Cooking with Essential Oils
Essential oils are precious and concentrated, extracted from known medicinal flowers and herbs. The result? Aromatic, potent drops of joy, which can be used in your beauty regimes, and your cooking too.
They offer a wealth of healing benefits and are recognised by the most discerning of critics (my sister included) as a unique way of perfuming and enhancing your most prized dishes.
Though essential oils are not just for top chefs; they also feature in every savvy woman’s home kitchen cupboard, for their beautifying properties and therapeutic powers, which can calm the system and create a sense of wellbeing. I cant rate them more highly. Adding them to your dishes creates original recipes with added medicinal qualities. Ready to get this show on the road? Good, so am I.
So what’s in it for my health?
As stimulants of the immune defences with antimicrobial, anti-parasitic and antiviral effects, essential oils have serious therapeutic powers. Ginger for example, a powerful anti-inflammatory, packs a youth boosting punch. It’s widely accepted that chronic inflammation is major cause of aging. Ginger lends a fresh yet warming taste to foods, enjoy with your seaweed salad for a warming, Asian inspired dressing. A drop or two added to a hot drink with honey is as an excellent decongestant, punching out that grimy cold. Lavender, thyme, and rosemary are known for their antiseptic properties, and basil and bergamot are both fantastic digestive aids. The next time you’re having trouble dropping off, try a drop or two of neroli, a natural sedative, in your bed-time drink. Essential oils perfume and intensify the flavour of foods, lending a lighter hand to seasoning with salt, butters and creams. This can go a long way helping you to continue looking the best version of yourself!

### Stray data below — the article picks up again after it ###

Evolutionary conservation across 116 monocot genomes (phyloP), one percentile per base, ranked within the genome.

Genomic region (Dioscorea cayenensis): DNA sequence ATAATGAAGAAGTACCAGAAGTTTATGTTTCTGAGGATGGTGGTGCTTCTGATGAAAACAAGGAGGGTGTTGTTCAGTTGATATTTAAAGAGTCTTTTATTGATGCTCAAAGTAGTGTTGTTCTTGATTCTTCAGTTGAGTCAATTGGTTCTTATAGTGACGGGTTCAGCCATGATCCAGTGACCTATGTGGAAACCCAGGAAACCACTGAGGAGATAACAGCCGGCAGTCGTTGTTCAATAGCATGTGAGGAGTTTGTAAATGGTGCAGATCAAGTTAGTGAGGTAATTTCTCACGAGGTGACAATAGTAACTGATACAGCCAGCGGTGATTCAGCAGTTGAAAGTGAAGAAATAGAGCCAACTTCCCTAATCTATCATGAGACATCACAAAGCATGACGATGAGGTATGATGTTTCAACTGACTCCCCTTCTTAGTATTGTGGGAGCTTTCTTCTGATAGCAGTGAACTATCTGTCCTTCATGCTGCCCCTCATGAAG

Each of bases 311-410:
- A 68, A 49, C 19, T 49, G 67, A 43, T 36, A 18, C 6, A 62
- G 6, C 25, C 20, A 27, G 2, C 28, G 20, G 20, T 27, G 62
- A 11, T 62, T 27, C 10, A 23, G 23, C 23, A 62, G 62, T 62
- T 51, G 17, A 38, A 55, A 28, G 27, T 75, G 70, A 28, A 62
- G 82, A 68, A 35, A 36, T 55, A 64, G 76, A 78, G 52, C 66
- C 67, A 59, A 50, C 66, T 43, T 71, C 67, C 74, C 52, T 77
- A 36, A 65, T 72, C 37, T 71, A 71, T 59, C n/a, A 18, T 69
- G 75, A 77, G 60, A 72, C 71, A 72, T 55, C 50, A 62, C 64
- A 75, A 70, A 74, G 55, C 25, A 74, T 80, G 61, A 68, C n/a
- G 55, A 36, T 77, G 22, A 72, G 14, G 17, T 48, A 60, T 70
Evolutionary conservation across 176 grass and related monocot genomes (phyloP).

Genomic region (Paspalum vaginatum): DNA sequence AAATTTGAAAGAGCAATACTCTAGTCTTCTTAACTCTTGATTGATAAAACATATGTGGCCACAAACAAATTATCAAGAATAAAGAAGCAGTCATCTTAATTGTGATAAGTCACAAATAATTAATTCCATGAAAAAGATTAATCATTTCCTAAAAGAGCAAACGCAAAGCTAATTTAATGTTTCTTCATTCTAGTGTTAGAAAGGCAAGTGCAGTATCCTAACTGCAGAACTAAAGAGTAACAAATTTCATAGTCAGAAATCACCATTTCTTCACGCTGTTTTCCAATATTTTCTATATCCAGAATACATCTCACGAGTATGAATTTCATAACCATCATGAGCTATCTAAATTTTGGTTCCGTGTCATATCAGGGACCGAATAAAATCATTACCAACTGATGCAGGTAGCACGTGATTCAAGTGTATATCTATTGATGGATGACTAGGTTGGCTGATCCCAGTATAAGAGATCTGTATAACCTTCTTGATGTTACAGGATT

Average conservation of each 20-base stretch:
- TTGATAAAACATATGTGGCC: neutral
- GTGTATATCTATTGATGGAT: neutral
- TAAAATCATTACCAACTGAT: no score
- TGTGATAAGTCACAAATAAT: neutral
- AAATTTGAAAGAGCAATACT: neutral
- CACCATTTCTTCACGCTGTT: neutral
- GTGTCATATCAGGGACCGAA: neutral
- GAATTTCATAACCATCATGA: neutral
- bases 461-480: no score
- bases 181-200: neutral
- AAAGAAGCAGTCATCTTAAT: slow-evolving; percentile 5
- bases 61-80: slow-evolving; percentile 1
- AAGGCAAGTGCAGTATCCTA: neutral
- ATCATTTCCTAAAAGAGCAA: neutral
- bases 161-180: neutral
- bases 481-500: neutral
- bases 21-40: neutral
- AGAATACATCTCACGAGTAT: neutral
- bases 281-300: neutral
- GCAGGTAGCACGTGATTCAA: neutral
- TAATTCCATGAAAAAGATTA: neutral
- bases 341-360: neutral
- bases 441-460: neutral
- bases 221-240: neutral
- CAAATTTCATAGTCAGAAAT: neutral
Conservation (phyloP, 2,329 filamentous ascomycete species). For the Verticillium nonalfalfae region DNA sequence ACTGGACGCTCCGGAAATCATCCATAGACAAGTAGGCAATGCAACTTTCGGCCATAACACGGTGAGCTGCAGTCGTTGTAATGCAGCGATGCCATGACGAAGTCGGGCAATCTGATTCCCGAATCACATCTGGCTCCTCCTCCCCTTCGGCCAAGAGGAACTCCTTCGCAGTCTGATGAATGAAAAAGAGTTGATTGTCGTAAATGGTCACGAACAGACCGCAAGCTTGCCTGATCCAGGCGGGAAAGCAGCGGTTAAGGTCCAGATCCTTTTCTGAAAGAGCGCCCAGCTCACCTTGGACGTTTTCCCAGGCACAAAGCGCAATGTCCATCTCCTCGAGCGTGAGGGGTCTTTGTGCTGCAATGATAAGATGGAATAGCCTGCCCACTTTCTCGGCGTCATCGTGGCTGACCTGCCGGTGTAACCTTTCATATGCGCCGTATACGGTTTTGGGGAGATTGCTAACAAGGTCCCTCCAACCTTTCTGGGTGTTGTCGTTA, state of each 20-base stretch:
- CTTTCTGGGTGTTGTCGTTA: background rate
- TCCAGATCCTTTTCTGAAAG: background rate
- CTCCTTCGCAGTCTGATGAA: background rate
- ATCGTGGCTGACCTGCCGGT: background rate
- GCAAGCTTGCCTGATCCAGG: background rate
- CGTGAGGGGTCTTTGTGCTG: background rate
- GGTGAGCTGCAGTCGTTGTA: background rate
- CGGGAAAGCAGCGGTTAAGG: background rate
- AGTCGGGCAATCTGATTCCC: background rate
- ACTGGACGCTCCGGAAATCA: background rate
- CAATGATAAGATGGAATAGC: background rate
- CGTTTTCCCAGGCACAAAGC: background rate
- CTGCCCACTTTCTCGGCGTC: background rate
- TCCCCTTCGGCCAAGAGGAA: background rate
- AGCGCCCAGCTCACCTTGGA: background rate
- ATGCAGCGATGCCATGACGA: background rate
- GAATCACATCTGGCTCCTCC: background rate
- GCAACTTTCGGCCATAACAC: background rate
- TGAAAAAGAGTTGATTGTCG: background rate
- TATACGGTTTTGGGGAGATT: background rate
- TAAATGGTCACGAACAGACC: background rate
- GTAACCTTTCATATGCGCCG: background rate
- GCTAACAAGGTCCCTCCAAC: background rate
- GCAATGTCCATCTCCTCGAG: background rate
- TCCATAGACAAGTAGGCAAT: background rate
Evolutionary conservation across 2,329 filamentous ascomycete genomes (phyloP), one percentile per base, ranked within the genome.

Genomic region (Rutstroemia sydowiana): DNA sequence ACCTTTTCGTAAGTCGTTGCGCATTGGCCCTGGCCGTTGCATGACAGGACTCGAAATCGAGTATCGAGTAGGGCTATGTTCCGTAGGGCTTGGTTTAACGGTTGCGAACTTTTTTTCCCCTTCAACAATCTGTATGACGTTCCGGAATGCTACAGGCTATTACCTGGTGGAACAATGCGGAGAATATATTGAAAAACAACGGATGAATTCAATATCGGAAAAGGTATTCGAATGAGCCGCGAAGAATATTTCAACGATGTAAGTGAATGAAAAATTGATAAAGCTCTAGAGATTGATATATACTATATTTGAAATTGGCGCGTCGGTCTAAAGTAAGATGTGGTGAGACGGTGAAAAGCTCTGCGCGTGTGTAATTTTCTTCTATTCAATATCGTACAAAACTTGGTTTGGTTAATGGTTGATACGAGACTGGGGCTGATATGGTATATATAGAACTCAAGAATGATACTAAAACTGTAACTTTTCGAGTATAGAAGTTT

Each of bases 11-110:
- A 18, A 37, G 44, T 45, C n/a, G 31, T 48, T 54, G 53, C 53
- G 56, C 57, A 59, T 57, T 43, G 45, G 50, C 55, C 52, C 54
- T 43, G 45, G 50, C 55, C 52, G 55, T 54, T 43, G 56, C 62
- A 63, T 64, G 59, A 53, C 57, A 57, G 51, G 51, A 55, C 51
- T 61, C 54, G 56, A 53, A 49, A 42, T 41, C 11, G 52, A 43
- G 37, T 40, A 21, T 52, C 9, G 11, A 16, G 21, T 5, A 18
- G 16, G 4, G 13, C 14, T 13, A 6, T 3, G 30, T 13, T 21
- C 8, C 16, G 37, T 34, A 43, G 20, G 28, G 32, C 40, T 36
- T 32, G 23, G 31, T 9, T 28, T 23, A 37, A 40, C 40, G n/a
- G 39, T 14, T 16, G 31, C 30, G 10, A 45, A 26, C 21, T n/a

How do I use them, which food combinations work best?
There are no set rules cooking with essential oils; the trick is to get creative! I would recommend diluting them in a neutral cold-pressed oil, such as olive or rapeseed, which you can easily mix at home. Remember essential oils are by nature very concentrated! 1-2 drops too many and your dish will be ready for la poubelle (that’s a nice French sounding word for what is essentially the bin.) A kitchen pipette is a wise culinary investment if you’re starting out. In terms of amount, 1-2 drops per 4-5 servings and you should be on the right track. Below are some partnership suggestions for you to experiment with chez toi. Happy cooking! You’re welcome.
Peppermint: Chocolate mouse, vinaigrettes for salad or peas, courgettes.
Bergamot: Glazed fruit cakes, shortbread biscuits, pear or apricot jams.
Lemon: Yoghurt, tagines, vinaigrettes, rice pudding, cakes.
Geranium: summer berry smoothie, rice pudding.
Thyme: Ratatouille, gazpacho, fish en papillotte.
Lavender: Vanilla infused dishes, strawberry salad, berry-jelly.
Basil: Pasta Salad, tomato sauces, stir-fried chicken.
Cinnamon: Oven baked apples/ plums, pear jam.
Sage: Pasta, white meats, boiled eggs, fish.
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